“A Moment to Mother,” Ensign, June 1996, 54–55
The words so painstakingly hand stitched on the old needlepoint wall hanging had prodded my efforts more than once. But after 13 years of marriage, we remained childless, and my hope had faded along with the words on the wall: “Ask, and it shall be given you; seek, and ye shall find; knock, and it shall be opened unto you” (Matt. 7:7).
My efforts to seek, ask, and knock were all left unanswered. I was emotionally drained from the roller coaster ride of hope and despair. For my own mental health and the sake of our marriage, I decided to end my quest with one final, latest-technology procedure. I hung my hopes on the second half of the framed scripture. “What man is there of you, whom if his son ask bread, will he give him a stone? … If ye then, being evil, know how to give good gifts unto your children, how much more shall your Father which is in heaven give good things to them that ask him?” (Matt.: 9, 11.)
The procedure exacted a heavy price physically and emotionally, but I felt peaceful. I had asked for the good gift.
Two weeks later, the long-awaited news came. “Congratulations,” the nurse said. “The results of your pregnancy test are positive.”
I hardly dared breathe. I dusted off long-shelved dreams and began making plans. A month later, however, my dreams became a nightmare as my body rejected the new life. I pleaded with Heavenly Father. I promised whatever I thought he might require if only he would stop this loss. I felt like a child on Christmas morning opening a gift to find what I had wished for only to realize it was not mine.
It’s not fair! I thought. What more must I do? But there was only silence.
In time my body returned to normal, but my heart felt wooden, lacking emotion. I took a walk in the spring weather one day, hoping it might rekindle my spirit, but even the beauty around me failed to awaken my emotions. It was still winter in my soul.
I was headed home when my attention was drawn to a movement in the grass. Two inches of bald grayness writhed quietly at my feet. “What are you?” I asked, gently picking it up. It nuzzled my fingers, seeking nourishment. I walked home as fast as I could without jostling the newborn creature.
Grabbing a doll-sized bottle and a can of newborn animal formula left over from some orphaned kittens, I was soon ready for the first feeding. I put a bead of warm milk on its mouth. Nothing happened. Then a twitch, and the milk disappeared. I repeated the process several times before laying the tiny animal in a box with a heating pad and an old towel. “This is crazy,” I said to myself, as I set the alarm for a 2:30 A.M. feeding. I awoke before the alarm went off.
My new friend soon learned to suck directly from the bottle. Miniature whiskers sprouted and two tiny front teeth appeared. Long-sealed eyelids opened to reveal round black eyes. Bald, gray skin disappeared under soft brown hair. My suspicions were confirmed when ears that had lain inconspicuous and flat popped up pointed and translucent. It was a rabbit. I guessed it to be a boy and named him Alex.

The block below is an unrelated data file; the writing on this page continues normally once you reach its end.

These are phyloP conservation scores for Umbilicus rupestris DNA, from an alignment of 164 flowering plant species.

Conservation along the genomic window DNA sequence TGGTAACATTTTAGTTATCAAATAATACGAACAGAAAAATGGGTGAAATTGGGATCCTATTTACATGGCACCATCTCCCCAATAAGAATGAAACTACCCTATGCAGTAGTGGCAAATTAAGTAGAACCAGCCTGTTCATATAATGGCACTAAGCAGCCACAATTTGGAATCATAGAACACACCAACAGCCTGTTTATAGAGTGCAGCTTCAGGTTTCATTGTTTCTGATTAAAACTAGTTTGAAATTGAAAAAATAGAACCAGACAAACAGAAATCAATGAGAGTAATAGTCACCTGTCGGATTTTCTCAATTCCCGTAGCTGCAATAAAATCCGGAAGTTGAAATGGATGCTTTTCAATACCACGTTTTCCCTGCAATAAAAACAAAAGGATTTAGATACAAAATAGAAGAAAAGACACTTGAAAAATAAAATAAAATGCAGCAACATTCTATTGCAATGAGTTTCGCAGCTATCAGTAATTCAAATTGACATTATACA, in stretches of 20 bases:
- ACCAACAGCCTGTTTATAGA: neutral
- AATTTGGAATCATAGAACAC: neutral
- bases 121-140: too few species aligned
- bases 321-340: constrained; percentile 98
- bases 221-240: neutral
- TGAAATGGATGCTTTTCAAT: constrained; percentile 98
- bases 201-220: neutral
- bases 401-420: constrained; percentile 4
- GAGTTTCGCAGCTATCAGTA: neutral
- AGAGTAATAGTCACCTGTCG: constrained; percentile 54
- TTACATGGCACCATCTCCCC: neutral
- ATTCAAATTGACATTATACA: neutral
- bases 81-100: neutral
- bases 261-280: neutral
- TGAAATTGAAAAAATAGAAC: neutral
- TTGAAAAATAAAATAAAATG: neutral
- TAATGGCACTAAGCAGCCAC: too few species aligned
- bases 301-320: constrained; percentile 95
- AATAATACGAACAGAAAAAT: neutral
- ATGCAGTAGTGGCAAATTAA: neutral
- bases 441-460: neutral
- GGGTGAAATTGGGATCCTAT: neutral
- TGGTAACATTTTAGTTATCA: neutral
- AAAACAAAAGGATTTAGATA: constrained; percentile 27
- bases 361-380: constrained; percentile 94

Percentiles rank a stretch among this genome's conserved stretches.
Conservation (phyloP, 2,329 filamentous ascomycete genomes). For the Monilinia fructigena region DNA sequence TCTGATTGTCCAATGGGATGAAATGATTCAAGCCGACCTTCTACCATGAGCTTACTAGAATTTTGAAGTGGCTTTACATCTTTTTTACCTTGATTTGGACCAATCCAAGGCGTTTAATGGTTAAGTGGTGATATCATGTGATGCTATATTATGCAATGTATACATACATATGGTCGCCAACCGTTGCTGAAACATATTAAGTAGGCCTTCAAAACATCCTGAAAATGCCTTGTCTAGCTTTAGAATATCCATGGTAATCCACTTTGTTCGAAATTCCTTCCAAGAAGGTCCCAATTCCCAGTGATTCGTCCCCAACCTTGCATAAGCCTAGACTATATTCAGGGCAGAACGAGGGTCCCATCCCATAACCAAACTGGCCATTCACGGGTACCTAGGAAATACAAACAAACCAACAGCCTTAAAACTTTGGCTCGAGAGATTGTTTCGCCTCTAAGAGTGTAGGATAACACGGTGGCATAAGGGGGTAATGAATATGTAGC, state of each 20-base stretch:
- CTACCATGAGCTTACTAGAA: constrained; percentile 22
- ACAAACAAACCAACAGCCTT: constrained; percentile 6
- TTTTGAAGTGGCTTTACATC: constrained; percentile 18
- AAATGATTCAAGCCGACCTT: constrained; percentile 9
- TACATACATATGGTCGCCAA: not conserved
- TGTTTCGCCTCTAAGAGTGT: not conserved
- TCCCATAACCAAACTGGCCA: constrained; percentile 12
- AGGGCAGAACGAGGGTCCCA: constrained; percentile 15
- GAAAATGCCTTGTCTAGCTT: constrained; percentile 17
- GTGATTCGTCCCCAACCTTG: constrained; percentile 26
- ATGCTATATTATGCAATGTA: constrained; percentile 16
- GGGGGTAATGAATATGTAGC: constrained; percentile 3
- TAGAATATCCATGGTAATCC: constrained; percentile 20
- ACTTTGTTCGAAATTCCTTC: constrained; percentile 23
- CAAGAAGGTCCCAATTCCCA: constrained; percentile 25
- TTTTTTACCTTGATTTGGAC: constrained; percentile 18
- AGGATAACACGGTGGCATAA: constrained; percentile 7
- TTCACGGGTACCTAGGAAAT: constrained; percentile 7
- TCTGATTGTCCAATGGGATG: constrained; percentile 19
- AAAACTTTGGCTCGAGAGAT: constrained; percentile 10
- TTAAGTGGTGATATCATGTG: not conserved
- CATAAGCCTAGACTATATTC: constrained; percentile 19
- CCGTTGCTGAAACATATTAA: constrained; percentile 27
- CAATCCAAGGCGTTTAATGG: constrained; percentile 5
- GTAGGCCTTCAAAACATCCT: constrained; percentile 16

Near the end of the second week, I prepared the milk as usual and placed the nipple on his tiny mouth. Nothing happened. I tried again. “Alex, please eat,” I pleaded. Still, nothing. By the evening of the second day, he lay quietly in my hand too weak to move.
The next morning I awakened early, determined to succeed. Approaching the box, I strained to hear the characteristic scratching. There was nothing but quiet. Alex lay motionless on his side—his round, dark eyes open.
Like a nightmare revisited, the harsh realization that I would not, could not, be a mother, even to a newborn rabbit, crashed around me. I sank to my knees. Great sobs from deep inside erupted in a flood of tears.
“Don’t leave me, please don’t die,” I said, stroking his tiny head. I stayed on my knees pleading for some relief. “Dear Heavenly Father, in my mind I know you love me, but in my heart I feel abandoned.” I slumped to the floor, defeated.
Gradually, a feeling of peace and a sense of love gently washed over me. Then another emotion, unrecognized at first, slowly penetrated my consciousness. It was a deep feeling of sympathy. While my challenge was not taken away, I knew that Heavenly Father was aware of my struggles. I was not alone, and that was enough.
Many people suffer. They, too, may pray for that good gift—a “miracle” that will make everything right. Occasionally blessings come that seem to defy natural laws. Usually, however, blessings that come our way are less spectacular. Rarely do these blessings solve our problems for us. Rather, they help remind us that Heavenly Father is on our side and that he does love us. They may be as simple as comforting words, the beauty of a spring day, or even the life of a newborn rabbit.
Alex’s tiny life was a microcosm of mothering to a soul starved for that experience. He was, even in dying, that good gift.